In the first step of the attack we identify the round in which the fault occurred. This identification is very simple and effective: If the fault occurred in the right half of round 16, then only one bit in the right half of the ciphertext (before the final permutation) differs between the two ciphertexts. The left half of the ciphertext can differ only in output bits of the S box (or two S boxes) to which this single bit enters, and the difference must be related to non-zero entries in the difference distribution tables of these S boxes. In such a case, we can guess the six key bit of each such S box in the last round, and discard any value which disagree with the expected differences of these S boxes (e.g., differential cryptanalysis). On average, about four possible 6-bit values of the key remain for each active S box.

If the faults occur in round 15, we can gain information on the key bits entering more than two S boxes in the last round: the difference of the right half of the ciphertext equals the output difference of the F function of round 15. We guess the single bit fault in round 15, and verify whether it can cause the expected output difference, and also verify whether the difference of the right half of the ciphertext can cause the expected difference in the output of the F function in the last round (e.g., the difference of the left half of the ciphertext XOR the fault). If successful, we can discard possible key values in the last round, according to the expected differences. We can also analyse the faults in the 14'th round in a similar way. We use counting methods in order to find the key. In this case, we count for each S box separately, and increase the counter by one for any pair which suggest the six-bit key value by at least one of its possible faults in either the 14'th, 15'th, or 16'th round.

We have implemented this attack on a personal computer. Our analysis program found the whole last subkey given less than 200 ciphertexts, with random single-faults in all the rounds.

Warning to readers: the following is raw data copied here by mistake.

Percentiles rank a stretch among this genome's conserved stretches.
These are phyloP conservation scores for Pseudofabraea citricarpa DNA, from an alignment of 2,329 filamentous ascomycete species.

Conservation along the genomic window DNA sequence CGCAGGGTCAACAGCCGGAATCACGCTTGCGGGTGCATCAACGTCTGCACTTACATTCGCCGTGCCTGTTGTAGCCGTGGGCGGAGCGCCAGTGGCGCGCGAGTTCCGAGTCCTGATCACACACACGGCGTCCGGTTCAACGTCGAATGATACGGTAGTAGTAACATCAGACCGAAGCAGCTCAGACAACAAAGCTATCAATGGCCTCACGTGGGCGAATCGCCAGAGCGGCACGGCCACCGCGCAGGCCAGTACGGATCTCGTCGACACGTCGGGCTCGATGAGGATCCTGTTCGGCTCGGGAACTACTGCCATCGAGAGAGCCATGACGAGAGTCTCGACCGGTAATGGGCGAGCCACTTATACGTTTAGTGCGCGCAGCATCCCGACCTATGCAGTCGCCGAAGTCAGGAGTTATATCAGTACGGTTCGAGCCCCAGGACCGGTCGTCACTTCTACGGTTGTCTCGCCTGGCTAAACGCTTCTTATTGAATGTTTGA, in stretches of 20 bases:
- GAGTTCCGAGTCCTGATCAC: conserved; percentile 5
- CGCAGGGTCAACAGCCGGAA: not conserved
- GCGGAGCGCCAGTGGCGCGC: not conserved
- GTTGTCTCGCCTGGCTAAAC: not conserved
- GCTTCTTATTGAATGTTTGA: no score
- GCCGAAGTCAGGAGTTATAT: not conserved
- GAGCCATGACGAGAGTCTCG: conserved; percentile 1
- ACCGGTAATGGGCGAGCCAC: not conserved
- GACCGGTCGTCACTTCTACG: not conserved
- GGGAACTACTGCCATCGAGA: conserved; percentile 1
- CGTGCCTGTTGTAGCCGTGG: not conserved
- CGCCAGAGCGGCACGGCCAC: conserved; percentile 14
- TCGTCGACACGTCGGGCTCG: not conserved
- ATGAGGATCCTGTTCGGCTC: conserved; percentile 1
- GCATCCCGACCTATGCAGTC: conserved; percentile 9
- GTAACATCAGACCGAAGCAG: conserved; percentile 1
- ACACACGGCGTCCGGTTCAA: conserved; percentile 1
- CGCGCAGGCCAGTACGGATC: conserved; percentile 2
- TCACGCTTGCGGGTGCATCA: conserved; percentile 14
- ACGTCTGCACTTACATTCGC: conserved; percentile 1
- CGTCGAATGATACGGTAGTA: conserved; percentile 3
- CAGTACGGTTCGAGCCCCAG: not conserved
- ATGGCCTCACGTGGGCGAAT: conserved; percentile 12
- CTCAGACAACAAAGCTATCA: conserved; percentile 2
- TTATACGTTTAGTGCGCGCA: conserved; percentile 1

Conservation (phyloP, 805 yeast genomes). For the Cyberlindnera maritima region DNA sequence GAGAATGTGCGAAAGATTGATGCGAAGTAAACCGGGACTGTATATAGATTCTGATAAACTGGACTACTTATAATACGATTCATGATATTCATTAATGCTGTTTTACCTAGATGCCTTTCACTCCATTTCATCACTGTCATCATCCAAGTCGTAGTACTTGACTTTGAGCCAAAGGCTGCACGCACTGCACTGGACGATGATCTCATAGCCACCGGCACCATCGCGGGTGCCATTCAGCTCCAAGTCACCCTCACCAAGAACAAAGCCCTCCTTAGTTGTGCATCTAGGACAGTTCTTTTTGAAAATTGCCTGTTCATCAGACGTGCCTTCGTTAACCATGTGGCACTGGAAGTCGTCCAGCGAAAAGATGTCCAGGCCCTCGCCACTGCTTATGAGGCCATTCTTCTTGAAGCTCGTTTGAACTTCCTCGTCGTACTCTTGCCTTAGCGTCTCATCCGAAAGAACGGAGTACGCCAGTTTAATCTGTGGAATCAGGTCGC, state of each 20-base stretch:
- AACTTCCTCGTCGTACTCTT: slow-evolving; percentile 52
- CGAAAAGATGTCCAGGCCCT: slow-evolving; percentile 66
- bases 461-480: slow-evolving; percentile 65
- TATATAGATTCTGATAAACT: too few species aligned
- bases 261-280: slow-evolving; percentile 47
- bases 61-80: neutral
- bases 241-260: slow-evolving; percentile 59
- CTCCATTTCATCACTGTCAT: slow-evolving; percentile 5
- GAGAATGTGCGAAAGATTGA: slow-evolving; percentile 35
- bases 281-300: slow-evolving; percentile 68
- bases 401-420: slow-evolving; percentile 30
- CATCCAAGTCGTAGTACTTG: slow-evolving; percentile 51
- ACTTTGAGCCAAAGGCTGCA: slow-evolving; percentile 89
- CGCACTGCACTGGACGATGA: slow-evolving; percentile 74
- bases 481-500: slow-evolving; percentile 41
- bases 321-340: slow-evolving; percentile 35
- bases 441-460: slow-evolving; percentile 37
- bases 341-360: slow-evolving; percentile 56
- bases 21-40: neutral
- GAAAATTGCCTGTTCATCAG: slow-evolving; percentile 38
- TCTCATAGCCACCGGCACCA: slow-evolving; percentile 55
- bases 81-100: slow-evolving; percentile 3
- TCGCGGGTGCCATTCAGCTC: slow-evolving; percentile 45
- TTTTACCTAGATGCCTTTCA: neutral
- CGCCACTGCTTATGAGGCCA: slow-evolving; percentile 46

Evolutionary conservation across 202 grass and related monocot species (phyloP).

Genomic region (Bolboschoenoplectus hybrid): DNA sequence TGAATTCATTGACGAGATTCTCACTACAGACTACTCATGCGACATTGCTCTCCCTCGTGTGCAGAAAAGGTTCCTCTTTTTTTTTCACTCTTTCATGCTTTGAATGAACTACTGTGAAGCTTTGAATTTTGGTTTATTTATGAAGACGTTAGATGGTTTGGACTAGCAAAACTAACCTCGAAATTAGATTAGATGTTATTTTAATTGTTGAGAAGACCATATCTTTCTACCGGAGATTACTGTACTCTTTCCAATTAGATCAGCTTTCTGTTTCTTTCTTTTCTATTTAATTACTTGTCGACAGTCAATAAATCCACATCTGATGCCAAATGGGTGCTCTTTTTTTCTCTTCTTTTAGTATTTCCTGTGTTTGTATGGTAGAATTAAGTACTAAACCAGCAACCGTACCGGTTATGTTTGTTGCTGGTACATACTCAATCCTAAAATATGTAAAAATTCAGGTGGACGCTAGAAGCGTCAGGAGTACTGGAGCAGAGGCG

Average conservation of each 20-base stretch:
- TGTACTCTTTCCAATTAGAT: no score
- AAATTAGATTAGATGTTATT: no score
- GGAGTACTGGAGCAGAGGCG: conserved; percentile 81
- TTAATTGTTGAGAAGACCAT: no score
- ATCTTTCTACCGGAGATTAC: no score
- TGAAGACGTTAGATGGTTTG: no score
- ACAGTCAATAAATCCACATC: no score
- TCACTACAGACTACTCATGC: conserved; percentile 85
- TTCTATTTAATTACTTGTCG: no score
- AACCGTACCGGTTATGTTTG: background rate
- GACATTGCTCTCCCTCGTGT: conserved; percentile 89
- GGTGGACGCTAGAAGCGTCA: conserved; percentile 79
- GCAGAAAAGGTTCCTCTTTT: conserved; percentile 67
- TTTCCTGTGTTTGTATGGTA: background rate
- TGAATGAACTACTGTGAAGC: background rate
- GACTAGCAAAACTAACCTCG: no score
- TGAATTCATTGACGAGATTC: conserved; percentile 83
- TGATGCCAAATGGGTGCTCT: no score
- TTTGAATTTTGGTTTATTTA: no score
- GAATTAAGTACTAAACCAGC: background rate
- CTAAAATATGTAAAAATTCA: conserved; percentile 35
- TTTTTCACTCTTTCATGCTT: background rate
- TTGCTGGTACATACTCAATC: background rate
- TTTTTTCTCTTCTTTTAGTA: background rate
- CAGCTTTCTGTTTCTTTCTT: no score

This attack finds the last subkey. Once this subkey is known, we can proceed in two ways: We can use the fact that this subkey contains 48 out of the 56 key bits in order to guess the missing 8 bits in all the possible 2^8=256 ways. Alternatively, we can use our knowledge of the last subkey to peel up the last round (and remove faults that we already identified), and analyse the preceding rounds with the same data using the same attack. This latter approach makes it possible to attack triple DES (with 168 bit keys), or DES with independent subkeys (with 768 bit keys).

This attack still works even with more general assumptions on the fault locations, such as faults inside the function F, or even faults in the key scheduling algorithm. We also expect that faults in round 13 (or even prior to round 13) might be useful for the analysis, thus reducing the number of required ciphertext for the full analysis.

Differential Fault Analysis can break many additional secret key cryptosystems, including IDEA, RC5 and Feal. Some ciphers, such as Khufu, Khafre and Blowfish compute their S boxes from the key material. In such ciphers, it may be even possible to extract the S boxes themselves, and the keys, using the techniques of Differential Fault Analysis. Differential Fault Analysis can also be applied against stream ciphers, but the implementation might differ by some technical details from the implementation described above.

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The Risks Digest Volume 18: Issue 56

Thursday 31 October 1996

The next stage of on Differential Fault Analysis

Adi Shamir <shamir@wisdom.weizmann.ac.il>

Thu, 31 Oct 1996 21:27:44 -0800

30 October 1996 (draft)

Eli Biham, Computer Science Dept., The Technion, Israel

Adi Shamir, Applied Math Dept., The Weizmann Institute, Israel

The idea of using computational faults to break cryptosystems was first applied by Boneh Demillo and Lipton to public key cryptosystems, and then extended by Biham and Shamir to most types of secret key cryptosystems. [See RISKS-18.54.] In this new research announcement, we introduce a modified fault model that makes it possible to find the secret key stored in a tamperproof cryptographic device even when nothing is known about the structure and operation of the cryptosystem. A prime example of such a scenario is the Skipjack cryptosystem, which was developed by the NSA, has unknown design, and is embedded as a tamperproof chip inside the commercially available Fortezza PC cards. We have not tested this attack on Skipjack, but we believe that it is a realistic threat against some smart-card applications that were not specifically designed to counter it.